DC: I think that the ethics of our world needn’t be affected drastically by this any more than it has to be affected drastically by the theistic hypothesis that we are in a universe with a God. We are still conscious beings living our lives. Treat other people well. Make sure they have, by and large, positive conscious experiences rather than negative ones. Maybe we need to think about the impact of our actions on the people in the next universe up. But since we don’t really know what that impact is, a self-interest comes into this. After all, to live on religious hypotheses, people modify their behavior greatly in order that they can live forever. We might want to make sure the simulators keep us around.

1:13:36 SC: I mean, it does open the possibility of an afterlife if we’re in a simulation.

DC: Yeah. Just as the simulation hypothesis here has a very naturalistic version of God, it could have a naturalistic version of an afterlife. We already see in TV shows like Black Mirror that people come to the end of their lives, and they upload into a simulation and keep going, keep going that way.

1:13:57 SC: Have you read Iain Banks’s Culture novels?

DC: I haven’t, actually. I should.

1:14:00 SC: You certainly should. Though it’s a small part except for one novel where it plays a major role, there’s this idea that they do simulations all the time. There are consciousnesses and agents in the simulations. Therefore, the intergalactic organization has passed laws that you can’t end the simulations, because that would be genocide. Then there are certain very, very bad civilizations that turn them into hells where they torture the AIs that didn’t behave in the right way.

DC: The ethical questions absolutely get a grip once we start thinking about creating our own simulations. And I’m sure any number of people are going to be tempted once we’ve got the capacity to start up a copy of a SIM universe running on our iPhone, and maybe get a thousand copies up and running, to see what happens overnight, to run the entire history of this universe, gather the statistics. Could be useful for scientific purposes, could be useful for marketing purposes, predicting what products are going to do well.

1:15:00 SC: I didn’t even go there, but yes.

DC: You want to test your different products and see which iPhone is gonna sell the best? I think the ethical issues really are enormous. We’re going to be creating universes with billions of billions, trillions maybe, infinitely many people, and each of which is living a life as a conscious being. And if they are lives of suffering, then we’ve done something horrific. If they are lives of pleasure, then maybe we’ve done something good. But people talk about, “when creating us, did God create the best of all possible worlds? Why is there so much evil?”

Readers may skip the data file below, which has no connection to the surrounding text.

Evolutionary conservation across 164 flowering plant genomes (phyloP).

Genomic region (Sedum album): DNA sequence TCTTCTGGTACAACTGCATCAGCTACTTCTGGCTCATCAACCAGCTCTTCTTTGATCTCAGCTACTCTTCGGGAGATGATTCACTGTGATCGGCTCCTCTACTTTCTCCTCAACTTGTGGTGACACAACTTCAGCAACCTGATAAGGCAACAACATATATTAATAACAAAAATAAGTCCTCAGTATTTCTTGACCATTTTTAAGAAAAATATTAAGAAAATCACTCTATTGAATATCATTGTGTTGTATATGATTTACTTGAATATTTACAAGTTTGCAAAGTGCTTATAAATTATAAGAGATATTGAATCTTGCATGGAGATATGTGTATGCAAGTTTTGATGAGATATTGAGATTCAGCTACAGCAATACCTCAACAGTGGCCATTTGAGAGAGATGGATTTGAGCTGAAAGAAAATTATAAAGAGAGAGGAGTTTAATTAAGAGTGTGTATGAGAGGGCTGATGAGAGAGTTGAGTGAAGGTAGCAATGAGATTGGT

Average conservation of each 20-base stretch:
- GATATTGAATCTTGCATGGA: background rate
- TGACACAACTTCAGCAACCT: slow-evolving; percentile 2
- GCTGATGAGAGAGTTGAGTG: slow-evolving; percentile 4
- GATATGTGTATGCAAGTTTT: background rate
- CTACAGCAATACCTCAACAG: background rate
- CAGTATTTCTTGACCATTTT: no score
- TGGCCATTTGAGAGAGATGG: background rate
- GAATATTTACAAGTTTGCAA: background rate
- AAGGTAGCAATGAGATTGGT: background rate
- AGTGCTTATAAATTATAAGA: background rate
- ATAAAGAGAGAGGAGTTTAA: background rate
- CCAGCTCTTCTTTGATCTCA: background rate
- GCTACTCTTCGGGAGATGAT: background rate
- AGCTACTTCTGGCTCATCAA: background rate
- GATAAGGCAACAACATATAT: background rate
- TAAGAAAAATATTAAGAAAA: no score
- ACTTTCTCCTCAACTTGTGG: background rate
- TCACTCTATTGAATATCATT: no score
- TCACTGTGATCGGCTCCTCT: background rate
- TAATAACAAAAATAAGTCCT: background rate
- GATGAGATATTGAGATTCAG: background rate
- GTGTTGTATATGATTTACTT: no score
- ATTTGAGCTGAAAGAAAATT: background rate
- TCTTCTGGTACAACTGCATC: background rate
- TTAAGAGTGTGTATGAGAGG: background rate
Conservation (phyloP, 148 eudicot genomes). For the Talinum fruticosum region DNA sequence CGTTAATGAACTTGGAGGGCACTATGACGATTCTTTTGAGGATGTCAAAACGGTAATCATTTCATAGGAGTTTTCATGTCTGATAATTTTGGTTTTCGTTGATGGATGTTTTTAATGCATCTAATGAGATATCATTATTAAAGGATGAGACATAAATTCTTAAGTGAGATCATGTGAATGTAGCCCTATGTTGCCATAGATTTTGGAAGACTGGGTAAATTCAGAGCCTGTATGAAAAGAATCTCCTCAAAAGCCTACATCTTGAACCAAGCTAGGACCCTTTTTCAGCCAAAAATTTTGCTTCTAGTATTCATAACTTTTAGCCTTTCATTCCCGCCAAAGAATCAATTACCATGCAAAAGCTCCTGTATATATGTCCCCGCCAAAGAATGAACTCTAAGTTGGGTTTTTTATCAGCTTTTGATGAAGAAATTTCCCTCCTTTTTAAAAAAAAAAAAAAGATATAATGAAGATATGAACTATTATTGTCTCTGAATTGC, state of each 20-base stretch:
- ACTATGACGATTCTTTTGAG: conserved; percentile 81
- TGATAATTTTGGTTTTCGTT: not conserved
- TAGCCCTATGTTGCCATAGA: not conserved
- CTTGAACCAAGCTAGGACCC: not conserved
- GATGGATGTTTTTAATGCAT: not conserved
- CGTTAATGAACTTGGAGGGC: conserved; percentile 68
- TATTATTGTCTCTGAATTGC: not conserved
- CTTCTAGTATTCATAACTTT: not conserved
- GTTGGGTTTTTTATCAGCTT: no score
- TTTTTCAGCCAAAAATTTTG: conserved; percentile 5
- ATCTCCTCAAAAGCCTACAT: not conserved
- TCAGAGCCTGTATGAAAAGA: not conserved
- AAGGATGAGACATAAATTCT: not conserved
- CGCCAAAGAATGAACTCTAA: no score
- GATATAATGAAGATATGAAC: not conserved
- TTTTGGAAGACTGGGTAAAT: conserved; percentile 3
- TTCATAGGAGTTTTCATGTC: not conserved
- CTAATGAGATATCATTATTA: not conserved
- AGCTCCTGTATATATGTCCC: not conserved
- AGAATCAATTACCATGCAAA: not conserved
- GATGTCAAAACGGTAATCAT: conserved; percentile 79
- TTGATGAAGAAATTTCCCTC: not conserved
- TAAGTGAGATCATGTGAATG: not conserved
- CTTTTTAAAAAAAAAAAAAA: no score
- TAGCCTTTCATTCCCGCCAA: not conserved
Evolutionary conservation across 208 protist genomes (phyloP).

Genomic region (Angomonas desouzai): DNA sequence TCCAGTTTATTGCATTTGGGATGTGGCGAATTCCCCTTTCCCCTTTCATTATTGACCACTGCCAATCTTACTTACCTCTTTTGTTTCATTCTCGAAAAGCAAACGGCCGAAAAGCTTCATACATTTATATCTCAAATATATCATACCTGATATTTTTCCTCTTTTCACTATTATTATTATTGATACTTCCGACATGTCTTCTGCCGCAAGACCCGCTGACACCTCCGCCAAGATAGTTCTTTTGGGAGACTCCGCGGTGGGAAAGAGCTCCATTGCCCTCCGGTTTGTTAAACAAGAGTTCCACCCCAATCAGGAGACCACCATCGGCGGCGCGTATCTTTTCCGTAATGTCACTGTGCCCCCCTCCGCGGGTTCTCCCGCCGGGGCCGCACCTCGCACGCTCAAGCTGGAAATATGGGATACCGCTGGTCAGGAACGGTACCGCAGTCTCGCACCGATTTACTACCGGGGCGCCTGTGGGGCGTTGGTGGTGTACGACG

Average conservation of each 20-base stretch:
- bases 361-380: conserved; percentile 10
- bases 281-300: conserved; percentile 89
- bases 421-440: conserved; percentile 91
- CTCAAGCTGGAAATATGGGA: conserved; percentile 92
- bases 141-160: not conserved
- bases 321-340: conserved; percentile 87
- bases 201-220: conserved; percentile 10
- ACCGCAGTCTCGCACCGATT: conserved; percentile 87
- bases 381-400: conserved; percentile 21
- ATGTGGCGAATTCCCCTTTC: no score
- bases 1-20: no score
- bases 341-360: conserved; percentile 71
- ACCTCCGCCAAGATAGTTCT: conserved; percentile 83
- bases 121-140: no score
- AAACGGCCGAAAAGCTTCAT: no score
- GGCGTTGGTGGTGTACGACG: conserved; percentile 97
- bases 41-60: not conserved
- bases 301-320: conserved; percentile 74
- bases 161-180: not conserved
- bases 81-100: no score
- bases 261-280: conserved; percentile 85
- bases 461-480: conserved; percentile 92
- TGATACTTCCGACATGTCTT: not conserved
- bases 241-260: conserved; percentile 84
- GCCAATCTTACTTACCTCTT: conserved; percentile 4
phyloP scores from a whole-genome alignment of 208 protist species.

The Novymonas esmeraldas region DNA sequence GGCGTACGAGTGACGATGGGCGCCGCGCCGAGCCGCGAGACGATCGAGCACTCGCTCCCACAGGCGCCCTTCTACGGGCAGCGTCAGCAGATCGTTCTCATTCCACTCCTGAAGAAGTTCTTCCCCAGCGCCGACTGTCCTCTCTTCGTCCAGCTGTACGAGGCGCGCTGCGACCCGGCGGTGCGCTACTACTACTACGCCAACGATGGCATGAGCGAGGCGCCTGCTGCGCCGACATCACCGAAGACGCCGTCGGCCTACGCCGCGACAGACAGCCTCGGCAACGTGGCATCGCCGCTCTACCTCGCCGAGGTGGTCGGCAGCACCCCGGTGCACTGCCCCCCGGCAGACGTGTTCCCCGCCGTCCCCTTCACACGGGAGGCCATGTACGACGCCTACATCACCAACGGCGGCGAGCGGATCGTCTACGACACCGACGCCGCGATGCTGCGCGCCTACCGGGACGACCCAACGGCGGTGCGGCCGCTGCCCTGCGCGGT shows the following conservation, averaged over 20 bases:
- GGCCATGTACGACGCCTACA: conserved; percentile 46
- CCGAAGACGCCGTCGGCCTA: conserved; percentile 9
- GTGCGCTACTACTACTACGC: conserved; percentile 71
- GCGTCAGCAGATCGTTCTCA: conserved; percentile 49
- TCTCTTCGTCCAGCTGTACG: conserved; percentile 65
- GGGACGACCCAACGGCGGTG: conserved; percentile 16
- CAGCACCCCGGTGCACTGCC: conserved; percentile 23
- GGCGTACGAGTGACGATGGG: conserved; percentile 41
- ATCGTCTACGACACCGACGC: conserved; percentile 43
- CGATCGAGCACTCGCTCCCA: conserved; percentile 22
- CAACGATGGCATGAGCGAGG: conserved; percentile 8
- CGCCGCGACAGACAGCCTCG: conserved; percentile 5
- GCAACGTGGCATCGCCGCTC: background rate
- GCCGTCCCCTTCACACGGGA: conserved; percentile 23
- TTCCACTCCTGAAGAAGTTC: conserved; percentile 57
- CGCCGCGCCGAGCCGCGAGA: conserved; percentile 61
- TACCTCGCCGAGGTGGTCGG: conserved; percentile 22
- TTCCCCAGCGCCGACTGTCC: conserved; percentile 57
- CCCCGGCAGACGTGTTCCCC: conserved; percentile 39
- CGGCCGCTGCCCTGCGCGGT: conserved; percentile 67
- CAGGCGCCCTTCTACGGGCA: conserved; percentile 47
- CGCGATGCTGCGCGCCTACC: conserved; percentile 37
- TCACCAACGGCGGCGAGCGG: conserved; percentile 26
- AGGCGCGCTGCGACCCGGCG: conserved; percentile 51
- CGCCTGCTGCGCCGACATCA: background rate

1:15:40 SC: Evil and suffering.

DC: Maybe God created many different universes. All the ones that had a net balance of positive experiences over negative experiences, then somehow there was a net positive in creating them. We’re going to face questions like this, too. If you want to create experimental worlds where there’s suffering, you can only do that when there’s a net balance of positive experiences in your simulations to make up for it. Even then, someone will say you could have created an even better world with a bit less suffering and a bit more pleasure or fulfillment or satisfaction. You did something immoral by creating this world. We’re going to have to face all those questions. They’re not going to have easy answers.

1:16:29 SC: Okay, speaking of easy answers. Two last questions for you, David. One is you’re working on a book. I know it’s well in advance, but we can prime our audience to be ready. Do you want to say anything about what the book will be?

DC: Sure, yeah. The focus of the book is very much this set of issues we’ve been talking about for the last few minutes about simulations and about virtual reality. Probably won’t be the final title, but the working title is Reality 2.0: Artificial Worlds and the Great Problems of Philosophy. It’s about exploring philosophical problems like our knowledge of the external world and the nature of reality through the idea of artificial or virtual reality. Are we in a matrix? That’s one of them. Also I really want to develop my own philosophical line, which is that virtual reality, simulated reality is a genuine kind of reality. It’s not a fake or a second-class reality.

It’s a perfectly respectable way for a world to be. This is relevant not just for way out speculative science fiction scenarios, like that we’re living in a simulation, but for very practical scenarios, like the virtual reality technology that’s being developed today. Things like the Oculus Rift, where people enter into virtual worlds and start spending more and more of their time there. It’s easy to imagine that 50 or 100 years in the future, we’re all going to be spending a lot of our time in these virtual worlds. The question will arise can you actually lead a meaningful life there?